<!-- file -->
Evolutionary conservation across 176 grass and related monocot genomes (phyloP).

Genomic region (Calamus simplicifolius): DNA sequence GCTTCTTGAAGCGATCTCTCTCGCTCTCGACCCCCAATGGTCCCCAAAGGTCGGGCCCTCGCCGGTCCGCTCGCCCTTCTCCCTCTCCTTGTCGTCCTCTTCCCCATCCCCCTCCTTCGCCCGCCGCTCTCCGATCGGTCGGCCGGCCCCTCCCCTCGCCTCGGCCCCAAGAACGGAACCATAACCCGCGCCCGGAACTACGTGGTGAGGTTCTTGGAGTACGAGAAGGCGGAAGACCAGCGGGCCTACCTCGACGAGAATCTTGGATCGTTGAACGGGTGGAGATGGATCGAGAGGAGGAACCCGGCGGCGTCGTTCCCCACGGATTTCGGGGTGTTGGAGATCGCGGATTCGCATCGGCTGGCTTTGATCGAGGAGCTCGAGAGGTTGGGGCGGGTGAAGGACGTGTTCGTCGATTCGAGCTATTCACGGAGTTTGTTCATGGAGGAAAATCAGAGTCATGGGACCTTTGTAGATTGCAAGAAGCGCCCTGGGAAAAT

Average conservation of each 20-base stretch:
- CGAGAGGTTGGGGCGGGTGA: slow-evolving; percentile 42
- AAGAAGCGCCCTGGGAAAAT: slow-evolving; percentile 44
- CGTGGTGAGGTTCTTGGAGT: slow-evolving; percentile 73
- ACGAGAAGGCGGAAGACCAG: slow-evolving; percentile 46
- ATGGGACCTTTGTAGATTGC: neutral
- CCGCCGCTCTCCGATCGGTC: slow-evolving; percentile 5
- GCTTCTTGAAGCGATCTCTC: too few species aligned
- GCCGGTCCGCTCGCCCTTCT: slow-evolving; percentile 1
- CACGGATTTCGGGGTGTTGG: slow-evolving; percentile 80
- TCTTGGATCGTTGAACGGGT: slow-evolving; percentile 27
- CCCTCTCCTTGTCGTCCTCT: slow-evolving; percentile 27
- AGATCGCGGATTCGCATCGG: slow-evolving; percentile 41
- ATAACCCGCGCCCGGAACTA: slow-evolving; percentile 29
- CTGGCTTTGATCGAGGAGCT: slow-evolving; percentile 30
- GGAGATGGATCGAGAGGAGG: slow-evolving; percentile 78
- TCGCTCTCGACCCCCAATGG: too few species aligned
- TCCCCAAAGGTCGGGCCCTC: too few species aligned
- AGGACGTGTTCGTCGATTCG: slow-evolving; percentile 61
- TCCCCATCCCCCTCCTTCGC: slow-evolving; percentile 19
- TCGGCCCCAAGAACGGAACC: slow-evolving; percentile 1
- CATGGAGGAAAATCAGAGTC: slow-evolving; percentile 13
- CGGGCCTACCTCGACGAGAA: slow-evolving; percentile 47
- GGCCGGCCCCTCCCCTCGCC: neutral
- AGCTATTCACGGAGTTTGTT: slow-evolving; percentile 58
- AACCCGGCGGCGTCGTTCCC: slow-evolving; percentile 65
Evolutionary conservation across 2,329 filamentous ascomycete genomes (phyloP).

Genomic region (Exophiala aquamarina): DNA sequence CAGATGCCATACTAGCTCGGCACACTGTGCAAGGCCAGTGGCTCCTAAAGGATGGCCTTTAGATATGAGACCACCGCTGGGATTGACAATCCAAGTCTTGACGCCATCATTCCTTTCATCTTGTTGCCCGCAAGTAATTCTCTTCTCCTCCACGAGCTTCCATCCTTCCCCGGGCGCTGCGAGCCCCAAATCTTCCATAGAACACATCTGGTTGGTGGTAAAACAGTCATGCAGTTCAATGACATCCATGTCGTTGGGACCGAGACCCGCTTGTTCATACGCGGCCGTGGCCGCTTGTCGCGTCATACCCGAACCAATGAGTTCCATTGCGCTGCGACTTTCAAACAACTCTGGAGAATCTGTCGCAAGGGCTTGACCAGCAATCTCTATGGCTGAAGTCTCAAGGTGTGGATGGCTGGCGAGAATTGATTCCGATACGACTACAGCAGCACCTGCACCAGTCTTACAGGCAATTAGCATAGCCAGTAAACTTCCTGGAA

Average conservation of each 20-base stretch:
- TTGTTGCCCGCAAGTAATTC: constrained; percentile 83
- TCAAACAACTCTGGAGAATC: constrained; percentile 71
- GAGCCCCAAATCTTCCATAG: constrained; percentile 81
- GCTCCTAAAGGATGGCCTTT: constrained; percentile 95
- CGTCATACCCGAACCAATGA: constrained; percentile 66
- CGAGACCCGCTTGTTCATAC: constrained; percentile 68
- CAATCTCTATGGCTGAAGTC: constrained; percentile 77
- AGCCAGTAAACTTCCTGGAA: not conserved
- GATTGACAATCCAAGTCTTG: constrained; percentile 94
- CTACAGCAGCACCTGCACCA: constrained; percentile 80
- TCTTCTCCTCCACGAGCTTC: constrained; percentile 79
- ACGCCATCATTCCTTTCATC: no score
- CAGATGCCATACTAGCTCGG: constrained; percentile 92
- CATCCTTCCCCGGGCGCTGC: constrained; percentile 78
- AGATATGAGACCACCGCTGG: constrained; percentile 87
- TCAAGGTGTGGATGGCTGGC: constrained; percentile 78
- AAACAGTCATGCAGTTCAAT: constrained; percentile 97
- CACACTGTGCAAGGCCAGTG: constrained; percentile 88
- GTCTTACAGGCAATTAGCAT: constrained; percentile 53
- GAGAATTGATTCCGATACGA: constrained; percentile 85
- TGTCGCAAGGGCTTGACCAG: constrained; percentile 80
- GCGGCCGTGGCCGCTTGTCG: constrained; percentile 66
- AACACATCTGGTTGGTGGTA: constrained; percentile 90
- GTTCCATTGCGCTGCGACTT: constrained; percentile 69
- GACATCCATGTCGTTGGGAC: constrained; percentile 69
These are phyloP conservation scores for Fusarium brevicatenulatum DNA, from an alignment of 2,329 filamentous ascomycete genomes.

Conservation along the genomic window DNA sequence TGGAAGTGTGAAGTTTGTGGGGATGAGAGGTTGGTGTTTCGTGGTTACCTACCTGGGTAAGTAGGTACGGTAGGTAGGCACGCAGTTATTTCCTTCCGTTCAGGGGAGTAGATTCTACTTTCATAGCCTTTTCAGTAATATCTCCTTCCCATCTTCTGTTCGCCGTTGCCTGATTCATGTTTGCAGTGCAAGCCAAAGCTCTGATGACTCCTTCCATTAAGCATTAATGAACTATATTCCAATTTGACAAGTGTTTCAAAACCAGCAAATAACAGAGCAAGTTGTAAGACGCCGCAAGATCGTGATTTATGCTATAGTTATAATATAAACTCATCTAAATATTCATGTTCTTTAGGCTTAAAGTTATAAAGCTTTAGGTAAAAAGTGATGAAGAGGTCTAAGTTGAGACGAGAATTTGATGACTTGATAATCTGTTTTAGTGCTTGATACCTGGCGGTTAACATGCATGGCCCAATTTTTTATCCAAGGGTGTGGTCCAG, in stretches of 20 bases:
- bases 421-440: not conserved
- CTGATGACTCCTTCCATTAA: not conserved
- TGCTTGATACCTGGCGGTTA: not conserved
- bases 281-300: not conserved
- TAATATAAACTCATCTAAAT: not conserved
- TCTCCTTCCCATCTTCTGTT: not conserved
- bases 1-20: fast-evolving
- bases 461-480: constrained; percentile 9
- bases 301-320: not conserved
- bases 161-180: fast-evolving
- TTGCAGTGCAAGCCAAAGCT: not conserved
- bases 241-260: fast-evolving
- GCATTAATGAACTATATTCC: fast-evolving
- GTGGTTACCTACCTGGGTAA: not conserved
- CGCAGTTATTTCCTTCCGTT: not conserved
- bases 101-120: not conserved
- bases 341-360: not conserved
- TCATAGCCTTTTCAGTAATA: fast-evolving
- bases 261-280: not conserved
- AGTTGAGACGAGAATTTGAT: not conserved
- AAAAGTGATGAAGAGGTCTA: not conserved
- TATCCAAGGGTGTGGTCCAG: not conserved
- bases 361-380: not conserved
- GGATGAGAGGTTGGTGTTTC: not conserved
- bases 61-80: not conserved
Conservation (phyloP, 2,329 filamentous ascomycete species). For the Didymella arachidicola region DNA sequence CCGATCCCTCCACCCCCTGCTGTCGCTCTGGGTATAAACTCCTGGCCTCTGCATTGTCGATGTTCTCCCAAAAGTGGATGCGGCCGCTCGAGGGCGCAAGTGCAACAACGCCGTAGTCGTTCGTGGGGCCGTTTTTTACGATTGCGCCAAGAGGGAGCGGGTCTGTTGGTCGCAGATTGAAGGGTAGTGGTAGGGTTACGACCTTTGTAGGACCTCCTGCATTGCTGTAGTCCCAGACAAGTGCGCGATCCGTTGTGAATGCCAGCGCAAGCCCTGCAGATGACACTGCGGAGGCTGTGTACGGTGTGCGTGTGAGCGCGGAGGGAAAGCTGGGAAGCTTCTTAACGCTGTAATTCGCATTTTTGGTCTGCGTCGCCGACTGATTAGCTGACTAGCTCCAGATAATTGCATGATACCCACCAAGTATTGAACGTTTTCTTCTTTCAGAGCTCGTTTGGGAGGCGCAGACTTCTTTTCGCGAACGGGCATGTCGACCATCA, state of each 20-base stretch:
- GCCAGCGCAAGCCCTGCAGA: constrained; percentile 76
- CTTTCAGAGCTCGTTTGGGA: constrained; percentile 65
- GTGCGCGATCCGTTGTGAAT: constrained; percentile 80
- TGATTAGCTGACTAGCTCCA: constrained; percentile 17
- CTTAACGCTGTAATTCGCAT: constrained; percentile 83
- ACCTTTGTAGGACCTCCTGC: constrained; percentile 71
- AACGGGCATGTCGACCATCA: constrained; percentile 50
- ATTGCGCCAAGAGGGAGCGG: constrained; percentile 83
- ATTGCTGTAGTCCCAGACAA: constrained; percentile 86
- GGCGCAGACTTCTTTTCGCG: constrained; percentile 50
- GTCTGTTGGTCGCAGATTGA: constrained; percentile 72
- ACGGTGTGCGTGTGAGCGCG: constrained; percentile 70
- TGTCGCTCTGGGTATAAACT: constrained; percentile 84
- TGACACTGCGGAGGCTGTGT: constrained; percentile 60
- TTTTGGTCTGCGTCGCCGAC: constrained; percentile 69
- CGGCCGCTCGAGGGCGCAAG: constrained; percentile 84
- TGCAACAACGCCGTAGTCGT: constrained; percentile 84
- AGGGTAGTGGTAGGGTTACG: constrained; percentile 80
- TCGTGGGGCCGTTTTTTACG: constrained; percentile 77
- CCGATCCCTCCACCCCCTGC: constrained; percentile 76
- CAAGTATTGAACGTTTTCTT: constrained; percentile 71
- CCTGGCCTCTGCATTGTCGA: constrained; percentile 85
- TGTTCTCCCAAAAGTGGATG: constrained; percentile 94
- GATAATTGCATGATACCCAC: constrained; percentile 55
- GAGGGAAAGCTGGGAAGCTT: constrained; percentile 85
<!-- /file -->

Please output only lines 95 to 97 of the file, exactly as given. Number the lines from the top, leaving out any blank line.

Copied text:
- GTCTGTTGGTCGCAGATTGA: constrained; percentile 72
- ACGGTGTGCGTGTGAGCGCG: constrained; percentile 70
- TGTCGCTCTGGGTATAAACT: constrained; percentile 84